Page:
Meanwhile the wide waters may host a few waterboarders, with their stunningly loud stereos thumping away and twin Yamahas growling, and a few fishermen, their shoulders hunched away from the stereos, but the sailboats mostly stay in port.
I paddled over and looked in on the marina. In this recovery they keep telling us about, we're down to:
Nine sailboats and dropping.
This was a shock, but I looked for one boat in particular.
For years I have had an oddball acquaintance among the sailors. His sloop, which I'll call the Matilda, was notable among the fleet for clean lines, despite a very large cabin: a double-ender, black-hulled with one gold band all around just above the scuppers. You could tell she was not owned by money, but he tried to keep her clean and trim.
A somewhat elderly blues musician, he worked weekends. He weathered good times and bad about equally well, by maintaining an extremely simple life. He lived for his boat, and much of the time on it, though there is a rule against this in the marina. His method was to stay in town for a few days, sleeping, I think, on friends' couches, and then drive his beater pickup out to the park, clamber aboard the Matilda, head out for the lee of the town, and ride at anchor there for four days at a time. He seldom appeared on deck. I suspected alcohol to be part of this routine. When I paddled by, I could smell beer and cigarettes.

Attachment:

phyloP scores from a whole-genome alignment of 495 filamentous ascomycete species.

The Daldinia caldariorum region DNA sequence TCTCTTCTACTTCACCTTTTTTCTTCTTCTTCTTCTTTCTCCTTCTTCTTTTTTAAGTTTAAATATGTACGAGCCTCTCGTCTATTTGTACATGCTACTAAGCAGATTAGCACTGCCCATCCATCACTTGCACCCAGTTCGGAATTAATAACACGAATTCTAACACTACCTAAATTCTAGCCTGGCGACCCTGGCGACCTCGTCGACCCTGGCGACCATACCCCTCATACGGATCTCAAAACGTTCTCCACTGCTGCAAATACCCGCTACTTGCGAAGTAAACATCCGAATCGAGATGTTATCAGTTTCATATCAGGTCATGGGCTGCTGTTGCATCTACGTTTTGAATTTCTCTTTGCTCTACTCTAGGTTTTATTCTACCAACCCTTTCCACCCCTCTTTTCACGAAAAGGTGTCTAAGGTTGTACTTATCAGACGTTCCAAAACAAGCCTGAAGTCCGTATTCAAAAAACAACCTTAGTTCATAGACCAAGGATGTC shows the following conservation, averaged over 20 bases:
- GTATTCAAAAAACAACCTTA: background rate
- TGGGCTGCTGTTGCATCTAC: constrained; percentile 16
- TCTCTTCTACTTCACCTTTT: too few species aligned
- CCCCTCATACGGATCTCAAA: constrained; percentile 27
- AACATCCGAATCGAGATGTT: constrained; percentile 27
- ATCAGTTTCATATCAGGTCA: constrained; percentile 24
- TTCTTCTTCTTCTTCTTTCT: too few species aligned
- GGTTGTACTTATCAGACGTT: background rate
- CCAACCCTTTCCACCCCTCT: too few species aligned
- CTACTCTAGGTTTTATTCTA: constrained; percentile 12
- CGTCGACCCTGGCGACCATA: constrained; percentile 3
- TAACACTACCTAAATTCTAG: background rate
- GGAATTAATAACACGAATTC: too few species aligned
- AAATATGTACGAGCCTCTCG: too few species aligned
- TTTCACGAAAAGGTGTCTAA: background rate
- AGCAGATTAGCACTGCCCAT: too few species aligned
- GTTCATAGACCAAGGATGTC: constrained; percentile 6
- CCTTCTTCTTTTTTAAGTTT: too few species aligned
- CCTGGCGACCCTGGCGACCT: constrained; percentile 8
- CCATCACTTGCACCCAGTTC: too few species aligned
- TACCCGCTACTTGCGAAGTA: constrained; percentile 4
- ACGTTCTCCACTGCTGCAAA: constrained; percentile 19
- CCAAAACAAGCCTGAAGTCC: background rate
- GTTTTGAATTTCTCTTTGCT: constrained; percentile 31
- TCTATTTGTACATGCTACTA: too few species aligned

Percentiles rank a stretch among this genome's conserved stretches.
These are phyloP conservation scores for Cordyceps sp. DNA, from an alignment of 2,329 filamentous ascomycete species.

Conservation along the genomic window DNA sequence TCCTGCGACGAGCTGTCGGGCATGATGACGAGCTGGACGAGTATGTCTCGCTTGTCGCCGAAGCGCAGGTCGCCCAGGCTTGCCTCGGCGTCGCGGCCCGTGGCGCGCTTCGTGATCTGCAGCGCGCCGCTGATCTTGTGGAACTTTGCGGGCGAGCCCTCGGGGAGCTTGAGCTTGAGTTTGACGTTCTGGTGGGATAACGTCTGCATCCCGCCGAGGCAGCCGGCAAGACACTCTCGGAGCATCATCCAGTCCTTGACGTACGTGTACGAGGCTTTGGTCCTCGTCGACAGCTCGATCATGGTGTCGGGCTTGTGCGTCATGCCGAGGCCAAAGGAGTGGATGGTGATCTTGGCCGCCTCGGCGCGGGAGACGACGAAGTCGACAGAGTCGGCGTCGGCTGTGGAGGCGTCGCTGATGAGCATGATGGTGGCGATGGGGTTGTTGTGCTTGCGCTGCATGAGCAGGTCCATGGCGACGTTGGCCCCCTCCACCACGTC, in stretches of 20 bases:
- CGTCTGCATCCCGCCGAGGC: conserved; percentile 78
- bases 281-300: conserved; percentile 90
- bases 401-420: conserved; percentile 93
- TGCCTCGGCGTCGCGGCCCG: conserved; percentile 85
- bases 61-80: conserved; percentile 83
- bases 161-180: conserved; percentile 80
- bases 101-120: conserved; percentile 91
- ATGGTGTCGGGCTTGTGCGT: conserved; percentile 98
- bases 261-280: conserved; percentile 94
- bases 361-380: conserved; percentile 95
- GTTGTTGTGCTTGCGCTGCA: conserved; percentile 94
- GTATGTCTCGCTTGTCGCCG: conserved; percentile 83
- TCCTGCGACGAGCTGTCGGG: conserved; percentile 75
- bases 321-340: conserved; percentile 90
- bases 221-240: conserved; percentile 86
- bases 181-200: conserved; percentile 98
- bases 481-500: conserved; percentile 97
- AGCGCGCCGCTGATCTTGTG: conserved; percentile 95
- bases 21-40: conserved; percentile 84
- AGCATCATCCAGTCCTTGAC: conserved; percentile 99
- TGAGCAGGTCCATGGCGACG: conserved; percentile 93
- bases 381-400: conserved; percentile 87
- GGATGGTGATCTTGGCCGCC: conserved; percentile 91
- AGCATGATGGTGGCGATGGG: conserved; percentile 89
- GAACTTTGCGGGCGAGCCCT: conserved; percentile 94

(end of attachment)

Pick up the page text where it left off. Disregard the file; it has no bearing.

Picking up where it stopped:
Once, when I found him sitting in the cockpit repairing something or other, I gave him a book of poems. He thanked me gravely, and we talked awhile.
"You stay out here a lot."
"Well, I love the water, so I want to be on it every chance I get." He had a coughing fit, shoulders practically knocking together.
"Troubles, y'see. No [hack, hack, wheeze] insurance. So I come out here, watch another sunset, y'see?" A snaggled, conspiratorial smile.
I sought him out to talk sometimes after that, he in the cockpit with his busy hands and cigarette, I below in the Matilda's lee, paddling softly fore-and-aft to stay in place. We liked each other.
Once, when I hailed the Matilda, two heads appeared at the hatch. My friend's companion was a remarkably skinny woman about my age (in other words, not young), as craggy and world-beaten in appearance as he. I couldn't understand a word she said -- seemed to live in a sped-up and mumbly sort of universe. I gave them a trout and paddled off, happy to see he had company. They waved until I was a speck on their horizon.
The last two years, though, Matilda has stayed in the slip. She's looked a little less winsome each time I paddled by, which is no more than I can say for myself, and while I worried about my friend, I'd never learned how to reach him other than to find him on the water.
Today, as I reached the marina, I could not find the Matilda. "So," I thought, "they must have hauled her out."
I paddled a little closer. There did seem to be something at the slip.
It was a mast, heeled about thirty degrees. Algae had already made a green streak in the water, where the boom had come to rest just beneath the ripples.
Matilda has sunk at her moorings, and is resting on the bottom in eight feet of water.